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Harvard asks, “Which is Better for the Ecomony, Success or Failure?”

By SueCanyon | July 28, 2007

Welcome to the new Sue Canyon Blog. Here you will find experiences that I have had with small business owners, bankers, vendors, customers, employees, and other interested parties over my long career in business repair.

We’re migrating here from, and will be doing so for a few weeks. Please have patience as not everything is working at the publication of this entry. Also, you may find entries both here and at the old site. Once we’ve moved all the entries, I will begin again writing more incredible articles for you, the courageous entrepreneur.

Below, you’ll find the first article I published nearly a year ago. I hope you enjoy the series.

Not long ago, there was a press release that announced a joint study by Harvard Business School and The Kauffman Foundation about an error in the government’s new formula for calculating small business bankruptcies. The study stated that the number of bankruptcies is understated by a very high percentage. It said that all companies that are sole-proprietors or S-Corps that fail are tied to personal bankruptcies in the government’s new formula rather than to business statistics.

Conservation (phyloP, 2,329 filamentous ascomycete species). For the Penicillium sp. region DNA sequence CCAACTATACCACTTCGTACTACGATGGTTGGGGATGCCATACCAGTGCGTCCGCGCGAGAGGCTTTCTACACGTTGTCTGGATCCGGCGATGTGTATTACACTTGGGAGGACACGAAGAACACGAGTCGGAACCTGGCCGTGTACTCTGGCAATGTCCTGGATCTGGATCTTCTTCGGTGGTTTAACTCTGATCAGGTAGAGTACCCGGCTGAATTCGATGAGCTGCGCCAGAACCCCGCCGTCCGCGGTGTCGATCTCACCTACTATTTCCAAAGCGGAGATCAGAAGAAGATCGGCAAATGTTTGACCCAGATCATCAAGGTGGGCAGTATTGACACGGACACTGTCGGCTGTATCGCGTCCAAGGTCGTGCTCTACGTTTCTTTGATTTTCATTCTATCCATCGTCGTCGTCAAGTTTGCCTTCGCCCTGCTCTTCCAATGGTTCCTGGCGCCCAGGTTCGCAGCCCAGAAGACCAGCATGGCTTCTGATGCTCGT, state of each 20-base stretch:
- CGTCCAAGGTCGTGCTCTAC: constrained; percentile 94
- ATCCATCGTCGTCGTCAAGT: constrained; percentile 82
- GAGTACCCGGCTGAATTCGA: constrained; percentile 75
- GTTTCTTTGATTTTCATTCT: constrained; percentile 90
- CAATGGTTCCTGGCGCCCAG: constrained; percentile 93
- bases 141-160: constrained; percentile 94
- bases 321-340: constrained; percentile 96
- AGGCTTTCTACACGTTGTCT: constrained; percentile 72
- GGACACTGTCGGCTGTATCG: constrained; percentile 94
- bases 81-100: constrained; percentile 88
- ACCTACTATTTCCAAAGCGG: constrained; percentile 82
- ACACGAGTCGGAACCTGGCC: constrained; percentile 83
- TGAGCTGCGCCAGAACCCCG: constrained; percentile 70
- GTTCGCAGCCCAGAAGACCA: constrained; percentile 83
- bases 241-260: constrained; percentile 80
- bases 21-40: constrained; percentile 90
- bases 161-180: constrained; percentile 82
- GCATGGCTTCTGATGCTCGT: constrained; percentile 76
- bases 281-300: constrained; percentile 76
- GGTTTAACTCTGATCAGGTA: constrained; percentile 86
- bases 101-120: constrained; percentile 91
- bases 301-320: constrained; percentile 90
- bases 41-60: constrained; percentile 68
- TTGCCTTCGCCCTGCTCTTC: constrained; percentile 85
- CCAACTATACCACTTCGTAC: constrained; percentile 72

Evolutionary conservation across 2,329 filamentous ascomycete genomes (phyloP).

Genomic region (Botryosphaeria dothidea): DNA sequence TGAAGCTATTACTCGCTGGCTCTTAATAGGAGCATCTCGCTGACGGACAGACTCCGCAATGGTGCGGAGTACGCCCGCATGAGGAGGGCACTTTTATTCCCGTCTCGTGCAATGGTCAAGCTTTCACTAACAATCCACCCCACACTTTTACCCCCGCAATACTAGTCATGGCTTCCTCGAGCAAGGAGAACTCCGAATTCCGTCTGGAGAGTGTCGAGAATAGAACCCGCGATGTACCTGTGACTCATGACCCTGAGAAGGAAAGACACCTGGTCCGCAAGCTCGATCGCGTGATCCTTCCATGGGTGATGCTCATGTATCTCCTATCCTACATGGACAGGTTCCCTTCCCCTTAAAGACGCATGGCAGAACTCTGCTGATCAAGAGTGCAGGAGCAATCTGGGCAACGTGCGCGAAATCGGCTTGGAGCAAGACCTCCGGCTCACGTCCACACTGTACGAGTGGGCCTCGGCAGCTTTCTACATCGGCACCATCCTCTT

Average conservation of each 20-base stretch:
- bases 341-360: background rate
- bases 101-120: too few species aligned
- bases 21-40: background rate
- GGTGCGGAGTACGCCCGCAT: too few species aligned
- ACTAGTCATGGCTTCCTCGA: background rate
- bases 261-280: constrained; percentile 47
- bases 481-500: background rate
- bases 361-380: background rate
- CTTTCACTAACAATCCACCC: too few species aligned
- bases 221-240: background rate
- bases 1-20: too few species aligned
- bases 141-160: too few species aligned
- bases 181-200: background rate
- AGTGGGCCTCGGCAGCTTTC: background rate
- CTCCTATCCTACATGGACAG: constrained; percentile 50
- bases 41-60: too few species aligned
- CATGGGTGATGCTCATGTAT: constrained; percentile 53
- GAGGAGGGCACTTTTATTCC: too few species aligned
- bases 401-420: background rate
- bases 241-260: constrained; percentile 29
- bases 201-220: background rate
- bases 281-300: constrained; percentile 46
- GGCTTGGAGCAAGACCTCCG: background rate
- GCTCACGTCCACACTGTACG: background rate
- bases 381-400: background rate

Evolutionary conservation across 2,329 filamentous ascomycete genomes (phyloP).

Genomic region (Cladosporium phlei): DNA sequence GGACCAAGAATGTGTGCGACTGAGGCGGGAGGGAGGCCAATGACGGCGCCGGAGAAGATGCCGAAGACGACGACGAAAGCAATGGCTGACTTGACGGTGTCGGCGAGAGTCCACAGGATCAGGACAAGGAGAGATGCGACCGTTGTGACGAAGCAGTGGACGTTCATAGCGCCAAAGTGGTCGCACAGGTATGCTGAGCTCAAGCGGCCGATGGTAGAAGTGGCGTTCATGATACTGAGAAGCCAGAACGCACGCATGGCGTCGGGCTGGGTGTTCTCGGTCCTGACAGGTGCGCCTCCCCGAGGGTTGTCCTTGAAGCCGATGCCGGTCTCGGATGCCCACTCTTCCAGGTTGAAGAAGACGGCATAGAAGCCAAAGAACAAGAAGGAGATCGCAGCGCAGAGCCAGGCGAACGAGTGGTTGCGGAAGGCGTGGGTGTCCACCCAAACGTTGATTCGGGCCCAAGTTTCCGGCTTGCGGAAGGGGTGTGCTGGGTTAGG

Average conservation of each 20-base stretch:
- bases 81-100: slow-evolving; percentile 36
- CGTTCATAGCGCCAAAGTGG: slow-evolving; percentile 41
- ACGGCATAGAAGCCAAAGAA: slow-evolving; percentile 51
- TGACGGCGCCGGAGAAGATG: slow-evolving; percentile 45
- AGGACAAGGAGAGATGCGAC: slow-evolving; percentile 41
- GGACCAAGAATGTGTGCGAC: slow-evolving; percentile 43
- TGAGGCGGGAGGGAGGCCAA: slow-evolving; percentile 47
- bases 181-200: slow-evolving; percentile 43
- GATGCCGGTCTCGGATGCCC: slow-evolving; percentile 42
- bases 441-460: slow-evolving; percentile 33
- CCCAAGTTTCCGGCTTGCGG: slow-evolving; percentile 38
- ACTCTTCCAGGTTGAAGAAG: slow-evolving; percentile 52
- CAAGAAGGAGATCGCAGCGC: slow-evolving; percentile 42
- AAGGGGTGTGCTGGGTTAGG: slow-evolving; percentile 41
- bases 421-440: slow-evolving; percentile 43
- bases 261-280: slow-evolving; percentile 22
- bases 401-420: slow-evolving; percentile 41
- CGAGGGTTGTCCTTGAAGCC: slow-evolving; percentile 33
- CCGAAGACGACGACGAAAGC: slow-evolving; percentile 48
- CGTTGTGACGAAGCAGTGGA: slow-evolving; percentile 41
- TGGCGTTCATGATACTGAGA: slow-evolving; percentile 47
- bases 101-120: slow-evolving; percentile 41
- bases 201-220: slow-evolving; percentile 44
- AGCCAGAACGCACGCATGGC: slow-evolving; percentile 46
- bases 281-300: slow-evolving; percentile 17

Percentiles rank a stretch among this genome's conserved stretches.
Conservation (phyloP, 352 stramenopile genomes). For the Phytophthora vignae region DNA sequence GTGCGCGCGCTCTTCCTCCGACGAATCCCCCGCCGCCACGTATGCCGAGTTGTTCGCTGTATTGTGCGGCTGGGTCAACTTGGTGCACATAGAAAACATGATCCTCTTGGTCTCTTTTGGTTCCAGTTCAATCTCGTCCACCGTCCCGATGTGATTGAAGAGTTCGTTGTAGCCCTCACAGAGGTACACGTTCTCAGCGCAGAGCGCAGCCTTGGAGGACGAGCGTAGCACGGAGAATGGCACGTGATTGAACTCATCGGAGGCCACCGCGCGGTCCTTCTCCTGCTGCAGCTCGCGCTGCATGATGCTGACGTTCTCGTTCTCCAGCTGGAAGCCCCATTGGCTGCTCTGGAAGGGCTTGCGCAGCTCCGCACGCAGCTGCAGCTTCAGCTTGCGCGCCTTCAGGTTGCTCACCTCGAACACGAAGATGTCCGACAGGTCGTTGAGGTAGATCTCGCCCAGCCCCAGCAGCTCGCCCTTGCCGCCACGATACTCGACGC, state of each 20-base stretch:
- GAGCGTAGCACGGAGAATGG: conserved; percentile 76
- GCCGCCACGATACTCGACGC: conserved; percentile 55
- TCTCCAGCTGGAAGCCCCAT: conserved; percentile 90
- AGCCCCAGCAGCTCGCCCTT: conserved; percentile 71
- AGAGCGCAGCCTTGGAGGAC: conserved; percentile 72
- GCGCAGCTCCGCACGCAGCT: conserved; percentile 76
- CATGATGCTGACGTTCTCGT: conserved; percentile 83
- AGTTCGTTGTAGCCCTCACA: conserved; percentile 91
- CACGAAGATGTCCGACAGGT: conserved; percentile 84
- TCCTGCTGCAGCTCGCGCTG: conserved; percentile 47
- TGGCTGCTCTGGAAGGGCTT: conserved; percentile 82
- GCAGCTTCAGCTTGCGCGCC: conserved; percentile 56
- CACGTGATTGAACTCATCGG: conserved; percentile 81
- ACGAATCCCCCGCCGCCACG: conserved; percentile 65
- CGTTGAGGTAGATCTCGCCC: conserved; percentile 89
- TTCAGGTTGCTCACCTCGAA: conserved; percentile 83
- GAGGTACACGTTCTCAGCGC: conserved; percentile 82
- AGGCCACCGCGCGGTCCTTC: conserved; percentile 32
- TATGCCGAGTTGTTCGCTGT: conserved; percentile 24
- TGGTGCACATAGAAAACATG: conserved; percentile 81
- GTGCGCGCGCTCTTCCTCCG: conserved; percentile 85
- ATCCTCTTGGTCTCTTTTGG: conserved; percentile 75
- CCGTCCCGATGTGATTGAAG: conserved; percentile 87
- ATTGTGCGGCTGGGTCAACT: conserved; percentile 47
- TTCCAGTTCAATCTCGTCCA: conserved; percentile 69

This is not surprising. But what caught me off guard was the conclusion made by these formidable gentlemen about the new bankruptcy laws. As you may be aware, the new law makes provisions for bankruptcies to be eventually paid off by the debtor.

The study recommends that we should allow businesses to continue to invest their hard-earned livings and fail, that the economy needs the savings of the entrepreneur to be sucked up in business failure.

What a shame, these educators do not understand that the problem is not that the owner will fail because of factors “out of his control”, it’s that our education system has failed to educate our entrepreneurs, that a successful entrepreneur is much more valuable to the economy than a failed business, and that the difference is most often in the efficiency of the business.

Inefficiency accounts for the twenty percent of profit that business owners give up because they don’t know how to recognize it, nor what to do about it when they when they do see it.

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Topics: General, Government | No Comments »

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